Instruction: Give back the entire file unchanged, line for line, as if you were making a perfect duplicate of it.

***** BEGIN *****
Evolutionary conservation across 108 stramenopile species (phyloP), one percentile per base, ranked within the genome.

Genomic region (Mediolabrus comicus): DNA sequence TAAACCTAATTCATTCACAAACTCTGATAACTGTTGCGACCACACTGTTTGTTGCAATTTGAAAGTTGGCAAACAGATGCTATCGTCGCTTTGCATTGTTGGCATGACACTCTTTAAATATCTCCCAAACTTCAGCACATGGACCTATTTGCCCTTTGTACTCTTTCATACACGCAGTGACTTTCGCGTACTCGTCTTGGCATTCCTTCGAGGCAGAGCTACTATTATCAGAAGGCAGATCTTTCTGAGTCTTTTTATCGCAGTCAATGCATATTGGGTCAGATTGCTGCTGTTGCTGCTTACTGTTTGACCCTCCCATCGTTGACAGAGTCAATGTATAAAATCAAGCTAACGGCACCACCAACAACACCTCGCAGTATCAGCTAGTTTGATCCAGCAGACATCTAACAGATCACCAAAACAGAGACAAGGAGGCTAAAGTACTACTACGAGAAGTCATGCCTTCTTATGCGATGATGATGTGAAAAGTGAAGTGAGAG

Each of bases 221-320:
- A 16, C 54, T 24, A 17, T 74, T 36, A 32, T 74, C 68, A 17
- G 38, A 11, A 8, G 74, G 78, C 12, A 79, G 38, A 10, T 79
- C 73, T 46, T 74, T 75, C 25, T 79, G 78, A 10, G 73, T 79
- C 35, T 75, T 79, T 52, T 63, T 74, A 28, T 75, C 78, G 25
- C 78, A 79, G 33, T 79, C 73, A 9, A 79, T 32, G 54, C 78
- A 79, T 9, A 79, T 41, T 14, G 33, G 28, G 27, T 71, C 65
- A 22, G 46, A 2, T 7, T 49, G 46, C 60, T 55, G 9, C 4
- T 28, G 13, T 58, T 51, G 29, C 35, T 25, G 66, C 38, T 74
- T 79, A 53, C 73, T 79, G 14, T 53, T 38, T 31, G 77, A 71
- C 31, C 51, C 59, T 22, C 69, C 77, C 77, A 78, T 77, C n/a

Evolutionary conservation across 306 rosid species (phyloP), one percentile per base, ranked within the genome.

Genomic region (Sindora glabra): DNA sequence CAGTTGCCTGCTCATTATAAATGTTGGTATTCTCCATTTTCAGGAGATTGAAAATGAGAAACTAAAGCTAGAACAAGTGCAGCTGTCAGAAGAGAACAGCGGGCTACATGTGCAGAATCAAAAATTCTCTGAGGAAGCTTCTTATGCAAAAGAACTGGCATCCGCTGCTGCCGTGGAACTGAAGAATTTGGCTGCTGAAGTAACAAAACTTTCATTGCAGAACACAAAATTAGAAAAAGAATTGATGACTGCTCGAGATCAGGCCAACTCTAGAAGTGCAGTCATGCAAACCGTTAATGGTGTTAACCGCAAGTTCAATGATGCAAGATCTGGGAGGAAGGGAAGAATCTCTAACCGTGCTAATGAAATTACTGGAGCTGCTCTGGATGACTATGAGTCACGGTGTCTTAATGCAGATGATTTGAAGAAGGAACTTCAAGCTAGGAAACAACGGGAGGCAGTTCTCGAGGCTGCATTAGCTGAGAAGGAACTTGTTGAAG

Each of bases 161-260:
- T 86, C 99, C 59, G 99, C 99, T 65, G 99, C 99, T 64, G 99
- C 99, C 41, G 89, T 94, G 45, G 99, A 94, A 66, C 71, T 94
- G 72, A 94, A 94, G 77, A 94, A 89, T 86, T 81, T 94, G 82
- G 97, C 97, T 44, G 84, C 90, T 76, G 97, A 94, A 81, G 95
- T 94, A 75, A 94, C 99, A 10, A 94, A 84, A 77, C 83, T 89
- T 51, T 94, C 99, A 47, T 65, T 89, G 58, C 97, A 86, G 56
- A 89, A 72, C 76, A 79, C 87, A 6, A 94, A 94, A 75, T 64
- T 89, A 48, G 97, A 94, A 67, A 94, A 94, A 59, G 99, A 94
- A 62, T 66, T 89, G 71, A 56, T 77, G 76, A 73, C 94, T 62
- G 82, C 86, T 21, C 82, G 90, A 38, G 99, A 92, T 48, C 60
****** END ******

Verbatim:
Evolutionary conservation across 108 stramenopile species (phyloP), one percentile per base, ranked within the genome.

Genomic region (Mediolabrus comicus): DNA sequence TAAACCTAATTCATTCACAAACTCTGATAACTGTTGCGACCACACTGTTTGTTGCAATTTGAAAGTTGGCAAACAGATGCTATCGTCGCTTTGCATTGTTGGCATGACACTCTTTAAATATCTCCCAAACTTCAGCACATGGACCTATTTGCCCTTTGTACTCTTTCATACACGCAGTGACTTTCGCGTACTCGTCTTGGCATTCCTTCGAGGCAGAGCTACTATTATCAGAAGGCAGATCTTTCTGAGTCTTTTTATCGCAGTCAATGCATATTGGGTCAGATTGCTGCTGTTGCTGCTTACTGTTTGACCCTCCCATCGTTGACAGAGTCAATGTATAAAATCAAGCTAACGGCACCACCAACAACACCTCGCAGTATCAGCTAGTTTGATCCAGCAGACATCTAACAGATCACCAAAACAGAGACAAGGAGGCTAAAGTACTACTACGAGAAGTCATGCCTTCTTATGCGATGATGATGTGAAAAGTGAAGTGAGAG

Each of bases 221-320:
- A 16, C 54, T 24, A 17, T 74, T 36, A 32, T 74, C 68, A 17
- G 38, A 11, A 8, G 74, G 78, C 12, A 79, G 38, A 10, T 79
- C 73, T 46, T 74, T 75, C 25, T 79, G 78, A 10, G 73, T 79
- C 35, T 75, T 79, T 52, T 63, T 74, A 28, T 75, C 78, G 25
- C 78, A 79, G 33, T 79, C 73, A 9, A 79, T 32, G 54, C 78
- A 79, T 9, A 79, T 41, T 14, G 33, G 28, G 27, T 71, C 65
- A 22, G 46, A 2, T 7, T 49, G 46, C 60, T 55, G 9, C 4
- T 28, G 13, T 58, T 51, G 29, C 35, T 25, G 66, C 38, T 74
- T 79, A 53, C 73, T 79, G 14, T 53, T 38, T 31, G 77, A 71
- C 31, C 51, C 59, T 22, C 69, C 77, C 77, A 78, T 77, C n/a

Evolutionary conservation across 306 rosid species (phyloP), one percentile per base, ranked within the genome.

Genomic region (Sindora glabra): DNA sequence CAGTTGCCTGCTCATTATAAATGTTGGTATTCTCCATTTTCAGGAGATTGAAAATGAGAAACTAAAGCTAGAACAAGTGCAGCTGTCAGAAGAGAACAGCGGGCTACATGTGCAGAATCAAAAATTCTCTGAGGAAGCTTCTTATGCAAAAGAACTGGCATCCGCTGCTGCCGTGGAACTGAAGAATTTGGCTGCTGAAGTAACAAAACTTTCATTGCAGAACACAAAATTAGAAAAAGAATTGATGACTGCTCGAGATCAGGCCAACTCTAGAAGTGCAGTCATGCAAACCGTTAATGGTGTTAACCGCAAGTTCAATGATGCAAGATCTGGGAGGAAGGGAAGAATCTCTAACCGTGCTAATGAAATTACTGGAGCTGCTCTGGATGACTATGAGTCACGGTGTCTTAATGCAGATGATTTGAAGAAGGAACTTCAAGCTAGGAAACAACGGGAGGCAGTTCTCGAGGCTGCATTAGCTGAGAAGGAACTTGTTGAAG

Each of bases 161-260:
- T 86, C 99, C 59, G 99, C 99, T 65, G 99, C 99, T 64, G 99
- C 99, C 41, G 89, T 94, G 45, G 99, A 94, A 66, C 71, T 94
- G 72, A 94, A 94, G 77, A 94, A 89, T 86, T 81, T 94, G 82
- G 97, C 97, T 44, G 84, C 90, T 76, G 97, A 94, A 81, G 95
- T 94, A 75, A 94, C 99, A 10, A 94, A 84, A 77, C 83, T 89
- T 51, T 94, C 99, A 47, T 65, T 89, G 58, C 97, A 86, G 56
- A 89, A 72, C 76, A 79, C 87, A 6, A 94, A 94, A 75, T 64
- T 89, A 48, G 97, A 94, A 67, A 94, A 94, A 59, G 99, A 94
- A 62, T 66, T 89, G 71, A 56, T 77, G 76, A 73, C 94, T 62
- G 82, C 86, T 21, C 82, G 90, A 38, G 99, A 92, T 48, C 60